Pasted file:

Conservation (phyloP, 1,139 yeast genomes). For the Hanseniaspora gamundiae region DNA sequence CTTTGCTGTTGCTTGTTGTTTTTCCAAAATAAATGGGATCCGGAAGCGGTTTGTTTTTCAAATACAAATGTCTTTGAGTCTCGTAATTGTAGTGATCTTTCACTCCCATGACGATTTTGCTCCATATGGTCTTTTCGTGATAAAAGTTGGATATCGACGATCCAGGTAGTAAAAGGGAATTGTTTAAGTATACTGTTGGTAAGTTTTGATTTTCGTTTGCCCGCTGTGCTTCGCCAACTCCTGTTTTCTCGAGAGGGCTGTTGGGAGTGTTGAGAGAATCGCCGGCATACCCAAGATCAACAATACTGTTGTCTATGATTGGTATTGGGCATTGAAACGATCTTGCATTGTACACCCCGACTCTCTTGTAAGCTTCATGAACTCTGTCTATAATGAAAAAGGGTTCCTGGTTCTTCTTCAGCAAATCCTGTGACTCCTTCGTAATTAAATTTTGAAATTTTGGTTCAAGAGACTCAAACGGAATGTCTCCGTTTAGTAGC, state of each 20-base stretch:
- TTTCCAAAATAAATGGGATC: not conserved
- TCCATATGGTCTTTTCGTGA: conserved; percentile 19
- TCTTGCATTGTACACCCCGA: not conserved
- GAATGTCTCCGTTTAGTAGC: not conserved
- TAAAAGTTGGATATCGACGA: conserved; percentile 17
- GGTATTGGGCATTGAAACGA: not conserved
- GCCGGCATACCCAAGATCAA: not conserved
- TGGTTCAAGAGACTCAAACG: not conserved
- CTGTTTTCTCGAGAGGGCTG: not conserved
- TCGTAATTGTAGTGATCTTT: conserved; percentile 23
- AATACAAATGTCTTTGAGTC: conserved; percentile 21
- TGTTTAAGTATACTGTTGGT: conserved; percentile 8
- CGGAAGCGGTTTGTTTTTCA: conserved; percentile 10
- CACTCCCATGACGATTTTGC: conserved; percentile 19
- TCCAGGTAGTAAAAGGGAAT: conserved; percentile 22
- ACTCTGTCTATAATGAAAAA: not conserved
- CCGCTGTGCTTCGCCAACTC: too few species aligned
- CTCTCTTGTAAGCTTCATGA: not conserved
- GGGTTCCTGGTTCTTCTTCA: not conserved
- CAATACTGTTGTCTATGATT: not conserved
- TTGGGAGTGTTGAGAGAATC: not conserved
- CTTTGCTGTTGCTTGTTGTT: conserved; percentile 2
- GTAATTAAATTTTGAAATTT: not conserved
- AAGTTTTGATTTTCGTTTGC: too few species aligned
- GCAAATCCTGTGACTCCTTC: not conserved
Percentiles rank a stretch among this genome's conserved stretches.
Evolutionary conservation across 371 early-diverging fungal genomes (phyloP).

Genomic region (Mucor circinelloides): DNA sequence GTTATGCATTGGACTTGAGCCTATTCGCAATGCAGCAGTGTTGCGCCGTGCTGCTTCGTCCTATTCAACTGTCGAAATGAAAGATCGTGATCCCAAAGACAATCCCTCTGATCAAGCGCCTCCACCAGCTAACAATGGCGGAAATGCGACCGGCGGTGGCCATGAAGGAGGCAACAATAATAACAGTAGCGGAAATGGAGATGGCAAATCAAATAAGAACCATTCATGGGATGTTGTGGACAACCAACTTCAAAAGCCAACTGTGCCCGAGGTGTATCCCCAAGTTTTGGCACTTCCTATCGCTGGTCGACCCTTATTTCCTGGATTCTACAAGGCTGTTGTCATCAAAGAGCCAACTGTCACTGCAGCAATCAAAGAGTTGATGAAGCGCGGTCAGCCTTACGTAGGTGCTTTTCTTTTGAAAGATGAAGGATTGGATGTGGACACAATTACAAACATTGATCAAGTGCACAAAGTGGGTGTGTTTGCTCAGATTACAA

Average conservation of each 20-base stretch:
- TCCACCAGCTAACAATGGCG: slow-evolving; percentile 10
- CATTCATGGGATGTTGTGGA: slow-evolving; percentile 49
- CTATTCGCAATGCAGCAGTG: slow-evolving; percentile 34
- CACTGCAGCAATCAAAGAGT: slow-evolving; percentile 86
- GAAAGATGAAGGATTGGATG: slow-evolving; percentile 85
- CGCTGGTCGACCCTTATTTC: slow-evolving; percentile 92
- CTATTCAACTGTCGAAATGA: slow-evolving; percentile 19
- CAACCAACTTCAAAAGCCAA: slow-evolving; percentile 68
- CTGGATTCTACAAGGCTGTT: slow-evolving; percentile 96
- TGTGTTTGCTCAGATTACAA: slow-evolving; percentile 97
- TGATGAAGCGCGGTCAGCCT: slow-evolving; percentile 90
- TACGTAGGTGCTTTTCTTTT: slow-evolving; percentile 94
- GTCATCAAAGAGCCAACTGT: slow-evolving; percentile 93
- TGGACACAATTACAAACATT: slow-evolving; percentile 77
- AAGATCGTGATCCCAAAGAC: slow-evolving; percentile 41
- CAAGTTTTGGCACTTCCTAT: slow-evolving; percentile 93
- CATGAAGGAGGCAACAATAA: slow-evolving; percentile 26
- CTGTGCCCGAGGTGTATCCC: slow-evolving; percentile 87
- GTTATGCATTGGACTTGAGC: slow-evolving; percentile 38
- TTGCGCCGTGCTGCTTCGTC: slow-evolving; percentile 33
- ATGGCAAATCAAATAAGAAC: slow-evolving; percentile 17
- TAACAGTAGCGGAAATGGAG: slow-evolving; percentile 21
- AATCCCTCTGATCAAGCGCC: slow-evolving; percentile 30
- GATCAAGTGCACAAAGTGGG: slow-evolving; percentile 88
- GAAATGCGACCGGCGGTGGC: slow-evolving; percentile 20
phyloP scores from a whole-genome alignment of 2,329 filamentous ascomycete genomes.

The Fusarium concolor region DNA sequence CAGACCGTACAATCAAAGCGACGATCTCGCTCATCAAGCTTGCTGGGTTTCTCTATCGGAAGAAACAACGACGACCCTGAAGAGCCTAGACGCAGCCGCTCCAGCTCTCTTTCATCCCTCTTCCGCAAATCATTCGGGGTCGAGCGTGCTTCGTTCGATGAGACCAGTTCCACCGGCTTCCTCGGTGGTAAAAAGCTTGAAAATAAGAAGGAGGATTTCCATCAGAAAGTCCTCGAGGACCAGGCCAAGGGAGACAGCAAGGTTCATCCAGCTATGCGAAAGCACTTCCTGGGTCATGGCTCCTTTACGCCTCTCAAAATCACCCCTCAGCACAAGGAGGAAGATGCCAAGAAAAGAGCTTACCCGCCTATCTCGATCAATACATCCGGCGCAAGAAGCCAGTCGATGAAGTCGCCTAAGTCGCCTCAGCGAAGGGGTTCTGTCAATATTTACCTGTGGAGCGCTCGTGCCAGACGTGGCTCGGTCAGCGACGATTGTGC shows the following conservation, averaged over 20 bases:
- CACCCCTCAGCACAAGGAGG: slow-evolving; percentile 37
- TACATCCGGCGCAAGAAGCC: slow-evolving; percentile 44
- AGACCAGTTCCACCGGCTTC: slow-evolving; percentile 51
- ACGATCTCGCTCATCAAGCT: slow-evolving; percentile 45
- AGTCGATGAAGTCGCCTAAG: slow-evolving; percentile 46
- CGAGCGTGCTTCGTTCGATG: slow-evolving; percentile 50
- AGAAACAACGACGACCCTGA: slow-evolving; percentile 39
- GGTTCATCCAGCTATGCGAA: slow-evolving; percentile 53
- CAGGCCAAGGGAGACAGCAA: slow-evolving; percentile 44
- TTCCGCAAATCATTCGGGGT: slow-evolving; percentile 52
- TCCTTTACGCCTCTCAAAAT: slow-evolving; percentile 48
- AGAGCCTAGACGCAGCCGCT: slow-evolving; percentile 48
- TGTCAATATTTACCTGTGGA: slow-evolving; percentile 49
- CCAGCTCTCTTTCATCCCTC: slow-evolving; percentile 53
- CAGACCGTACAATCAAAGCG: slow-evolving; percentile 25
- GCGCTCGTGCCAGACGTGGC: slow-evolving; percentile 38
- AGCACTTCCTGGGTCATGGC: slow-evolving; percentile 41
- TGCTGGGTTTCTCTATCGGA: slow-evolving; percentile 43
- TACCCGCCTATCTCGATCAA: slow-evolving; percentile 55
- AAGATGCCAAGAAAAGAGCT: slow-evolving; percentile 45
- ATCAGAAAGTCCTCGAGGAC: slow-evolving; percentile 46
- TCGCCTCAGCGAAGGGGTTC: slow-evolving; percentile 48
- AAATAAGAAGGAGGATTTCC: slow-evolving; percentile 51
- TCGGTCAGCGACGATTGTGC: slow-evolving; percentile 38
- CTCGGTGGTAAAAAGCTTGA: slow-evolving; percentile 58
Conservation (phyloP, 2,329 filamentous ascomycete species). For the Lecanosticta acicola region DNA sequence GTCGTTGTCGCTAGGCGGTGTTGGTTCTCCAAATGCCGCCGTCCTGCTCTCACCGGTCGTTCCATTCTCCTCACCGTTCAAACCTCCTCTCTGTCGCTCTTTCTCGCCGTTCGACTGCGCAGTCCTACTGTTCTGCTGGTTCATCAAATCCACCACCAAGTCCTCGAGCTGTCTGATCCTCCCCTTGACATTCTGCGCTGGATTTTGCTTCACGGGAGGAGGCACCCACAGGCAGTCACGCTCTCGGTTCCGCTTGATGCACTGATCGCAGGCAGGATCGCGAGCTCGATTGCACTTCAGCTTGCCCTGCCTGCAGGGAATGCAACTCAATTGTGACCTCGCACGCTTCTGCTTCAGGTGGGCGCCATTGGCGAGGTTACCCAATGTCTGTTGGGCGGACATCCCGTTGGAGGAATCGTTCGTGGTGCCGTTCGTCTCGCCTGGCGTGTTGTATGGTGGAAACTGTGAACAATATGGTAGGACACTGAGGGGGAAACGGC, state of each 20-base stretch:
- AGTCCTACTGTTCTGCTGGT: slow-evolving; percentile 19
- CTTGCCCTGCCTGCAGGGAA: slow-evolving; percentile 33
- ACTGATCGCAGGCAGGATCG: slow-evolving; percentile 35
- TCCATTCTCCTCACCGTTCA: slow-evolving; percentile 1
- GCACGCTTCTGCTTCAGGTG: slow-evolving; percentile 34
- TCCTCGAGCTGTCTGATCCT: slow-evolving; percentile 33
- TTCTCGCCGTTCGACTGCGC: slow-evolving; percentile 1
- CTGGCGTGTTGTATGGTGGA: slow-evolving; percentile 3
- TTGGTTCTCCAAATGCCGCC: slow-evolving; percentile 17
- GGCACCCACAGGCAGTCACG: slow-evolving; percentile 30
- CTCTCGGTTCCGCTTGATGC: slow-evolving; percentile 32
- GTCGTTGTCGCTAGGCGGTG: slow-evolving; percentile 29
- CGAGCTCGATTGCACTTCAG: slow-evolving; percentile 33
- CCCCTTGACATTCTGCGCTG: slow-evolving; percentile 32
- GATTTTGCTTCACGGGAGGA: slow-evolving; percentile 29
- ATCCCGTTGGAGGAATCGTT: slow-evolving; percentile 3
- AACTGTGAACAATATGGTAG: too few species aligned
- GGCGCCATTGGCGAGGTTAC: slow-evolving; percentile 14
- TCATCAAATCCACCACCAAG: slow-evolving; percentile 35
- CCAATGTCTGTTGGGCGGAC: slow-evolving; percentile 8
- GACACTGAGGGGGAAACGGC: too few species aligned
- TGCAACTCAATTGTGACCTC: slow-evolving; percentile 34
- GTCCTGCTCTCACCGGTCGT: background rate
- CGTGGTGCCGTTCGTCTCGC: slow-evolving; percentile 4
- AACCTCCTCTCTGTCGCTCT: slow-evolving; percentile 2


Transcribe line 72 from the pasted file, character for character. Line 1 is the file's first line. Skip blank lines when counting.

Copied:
- CAGACCGTACAATCAAAGCG: slow-evolving; percentile 25